An athlete is hit hard in a game and is momentarily stunned. The coach says “shake it off;” he does, literally, either by wriggling the affected body part or by shaking his head to clear the cobwebs. Likewise, when the play between two dogs gets a little rough, first one dog, and then invariably the other in an interesting act of syncopation, stop what they’re doing and shake themselves off just as if they were drying off after a swim.
At first this behavior and explanation of same seems straightforward enough, the rapid movement of muscles gets warm blood flowing into the affected area while simultaneously distracting us from the pain, and of course, post-swim, a dog wants to be rid of the heavy sheet of water enveloping his body. But that’s not the whole story either because dogs do this even when there isn’t actual physical contact with another, or sometimes after a tentative first sniff of another individual. In other words it has a social, emotional component hence the phenomenon of syncopated shaking.
Consider conducting the following experiment (but only if you know your dog is okay with it). Approach your dog and give him a great big hug, pressing your cheek close to his head. Disengage and observe his response. Especially when a dog is indoors and can’t deflect himself by doing something else, many dogs will shake themselves off just as if they’ve received a bop on the nose or have pulled themselves out of the water. Why?
Human beings don’t shake themselves off but there nonetheless is a discernible feeling of compression in the experience and which is why an unsolicited hug can be an uncomfortable experience even though we all know the world could use a lot more hugs. However since dogs don’t process love on the mental stage, as human beings are capable of doing which means we have verbal means and intellectual constructs to deal with compression, dogs tend to respond quite differently and so you will probably see your dog step away and then shake off the hug.
The clue to the significance of the shake-it-off reflex can be found in another oft-heard coaches’ bromide when an athlete comes up lame: “walk-it-off.” Emotion is energy-in-motion, and it piggybacks on the motor systems of locomotion. This is why the more emotion we have, the more we want to move. And as energy, emotion has an internal dynamic of movement that works quite like the tides in that there is a rising and an ebbing effect to any emotional experience. When emotion sweeps over us, we can feel it surge as if we’re a tidal basin being flooded with the incoming tides, and then these effects slowly subside and can linger for a very long time as the waters recede. So in the animal mind, when there is an input of affection that falls outside this natural rhythm, the canine mind doesn’t process it as love, but as a physical pressure, as a force which is knocking it off balance and which to a dog is equivalent to pain since in my theory the emotional circuitry piggybacks on the most basic systems of physiology. Hence the dog shakes off any energy that it can’t convert into forward motion, that’s the thermodynamic basis of the behavior, and which from the body/mind’s point of view is equivalent to physical pain as social pressure is registered as tension at the top of the shoulder blades.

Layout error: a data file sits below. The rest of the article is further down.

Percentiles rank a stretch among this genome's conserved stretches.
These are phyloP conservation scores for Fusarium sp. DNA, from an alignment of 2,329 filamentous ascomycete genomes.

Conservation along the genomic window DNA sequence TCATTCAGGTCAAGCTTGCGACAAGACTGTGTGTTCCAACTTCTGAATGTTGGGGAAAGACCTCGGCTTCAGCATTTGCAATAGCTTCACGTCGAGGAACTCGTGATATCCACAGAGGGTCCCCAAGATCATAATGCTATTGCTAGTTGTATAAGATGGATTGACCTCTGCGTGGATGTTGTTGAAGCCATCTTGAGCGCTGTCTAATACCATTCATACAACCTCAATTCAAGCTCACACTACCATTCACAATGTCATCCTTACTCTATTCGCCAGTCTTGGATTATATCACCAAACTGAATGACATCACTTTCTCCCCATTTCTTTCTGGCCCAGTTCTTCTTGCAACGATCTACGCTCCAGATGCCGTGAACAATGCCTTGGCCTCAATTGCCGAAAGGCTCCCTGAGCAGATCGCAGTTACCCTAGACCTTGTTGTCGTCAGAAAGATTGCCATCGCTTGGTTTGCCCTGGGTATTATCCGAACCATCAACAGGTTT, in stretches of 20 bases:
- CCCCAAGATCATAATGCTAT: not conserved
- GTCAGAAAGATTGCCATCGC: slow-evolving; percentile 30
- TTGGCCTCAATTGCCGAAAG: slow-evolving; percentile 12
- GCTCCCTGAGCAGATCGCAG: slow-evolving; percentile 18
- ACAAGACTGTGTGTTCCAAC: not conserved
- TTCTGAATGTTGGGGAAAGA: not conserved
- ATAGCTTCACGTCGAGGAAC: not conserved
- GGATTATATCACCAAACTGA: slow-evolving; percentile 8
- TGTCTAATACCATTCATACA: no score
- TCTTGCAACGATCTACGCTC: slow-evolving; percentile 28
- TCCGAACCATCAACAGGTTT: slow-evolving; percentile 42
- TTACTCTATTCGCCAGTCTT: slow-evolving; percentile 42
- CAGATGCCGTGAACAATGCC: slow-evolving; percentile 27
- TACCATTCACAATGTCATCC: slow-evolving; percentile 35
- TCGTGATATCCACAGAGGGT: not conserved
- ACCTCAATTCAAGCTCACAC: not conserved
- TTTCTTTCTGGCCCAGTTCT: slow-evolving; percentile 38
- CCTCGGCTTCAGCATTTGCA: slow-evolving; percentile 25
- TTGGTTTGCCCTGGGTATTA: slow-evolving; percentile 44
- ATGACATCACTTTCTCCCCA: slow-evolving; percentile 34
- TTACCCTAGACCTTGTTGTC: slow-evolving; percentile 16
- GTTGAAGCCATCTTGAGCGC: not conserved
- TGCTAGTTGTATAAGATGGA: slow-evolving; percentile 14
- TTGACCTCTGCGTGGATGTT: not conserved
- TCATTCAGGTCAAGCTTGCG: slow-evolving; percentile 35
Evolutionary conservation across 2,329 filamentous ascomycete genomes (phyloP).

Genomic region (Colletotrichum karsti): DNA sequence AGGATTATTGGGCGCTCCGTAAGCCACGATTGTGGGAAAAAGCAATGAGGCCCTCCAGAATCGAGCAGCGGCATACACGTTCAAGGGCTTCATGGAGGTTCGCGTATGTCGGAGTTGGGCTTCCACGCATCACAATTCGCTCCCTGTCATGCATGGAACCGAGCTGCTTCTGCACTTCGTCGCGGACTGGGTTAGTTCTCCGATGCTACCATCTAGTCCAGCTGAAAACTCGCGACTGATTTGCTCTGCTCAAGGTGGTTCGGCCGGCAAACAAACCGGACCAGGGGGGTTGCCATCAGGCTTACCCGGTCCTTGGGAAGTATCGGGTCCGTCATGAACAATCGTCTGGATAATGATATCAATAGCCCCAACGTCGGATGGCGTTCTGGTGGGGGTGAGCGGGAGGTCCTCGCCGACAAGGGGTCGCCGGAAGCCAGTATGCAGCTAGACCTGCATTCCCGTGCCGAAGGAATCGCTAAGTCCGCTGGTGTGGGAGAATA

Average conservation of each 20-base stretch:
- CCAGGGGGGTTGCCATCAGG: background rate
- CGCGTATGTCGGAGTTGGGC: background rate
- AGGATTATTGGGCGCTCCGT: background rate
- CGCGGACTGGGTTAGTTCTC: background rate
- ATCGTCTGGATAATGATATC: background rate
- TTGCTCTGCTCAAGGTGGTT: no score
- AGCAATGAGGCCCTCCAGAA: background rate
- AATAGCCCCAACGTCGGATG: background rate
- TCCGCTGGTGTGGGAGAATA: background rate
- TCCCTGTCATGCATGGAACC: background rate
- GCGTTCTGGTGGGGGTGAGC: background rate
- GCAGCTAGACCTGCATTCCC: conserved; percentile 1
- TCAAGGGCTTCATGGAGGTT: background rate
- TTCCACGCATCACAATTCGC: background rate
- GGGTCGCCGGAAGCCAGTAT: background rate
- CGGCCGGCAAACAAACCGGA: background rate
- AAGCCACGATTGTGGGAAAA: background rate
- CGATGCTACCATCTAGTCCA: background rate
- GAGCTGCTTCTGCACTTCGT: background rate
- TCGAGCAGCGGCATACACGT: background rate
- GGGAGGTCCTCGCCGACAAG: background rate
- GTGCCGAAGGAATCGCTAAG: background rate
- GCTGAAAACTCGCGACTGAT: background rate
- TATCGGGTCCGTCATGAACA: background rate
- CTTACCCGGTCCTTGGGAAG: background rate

From the Psychology Today Blog of Michael J. Formica:
“A recently published study suggests that intense feelings of social rejection are experienced in much the same way as physical pain. The study showed that the regions of our brain activated by physical pain are similarly activated when we are confronted with an intense experience of social rejection.”
“The findings show that powerfully inducing feelings of social rejection activate regions of the brain also involved in the sensation of physical pain, while those same brain regions are rarely activated in neuroimaging studies of emotion. Kross remarks that this is consistent with the idea that the experience of social rejection — or, more generally speaking, social loss — appears to represent a distinct emotional experience uniquely related to physical pain.”
When we watch dogs shaking in slow motion we can see that the action begins with the head, and then the forequarters in particular form a platform from which the shoulders can leverage the momentum and amplify the force traveling down the spine to the hind end.
The shoulders are also what leverage the force of the hind end’s propulsive power during locomotion, and rolling on the ground rub-a-dub style grinding the shoulder blades into the dirt, helps to neutralize that feeling of muscle tension engendered by the perception of resistance to a state of attraction. So when dogs stop in play to shake it off, they’re doing an upright rub-a-dub to remediate the social compression they’re experiencing. Thermodynamically, mental pressure derives from an interruption or impingement of the locomotive impulse, be it real, or be it emotionally “mapped” onto another being.
And the best way to deal with the “pain” of social rejection? Do what dogs do, shake it off and keep on moving. So my advice to dog owners wondering how to show affection to their dogs if hugging and kissing can be construed by a dog as social pressure—is to do onto their dog what they would pay for a masseuse to do onto them. A good massage is performed quietly and with a deep, kneading action that is calming rather than stimulating. If the masseuse patted our heads, scratched our sides, hugged us head to head and chatted up a storm, I daresay there’s goes the tip. We just want them to dim the lights, put on some wind chime or crystal music and get busy loosening those muscles. So to give a dog love, nothing beats a good rub-a-dub given slowly and deeply and not too many dogs will shake off such an act of random kindness.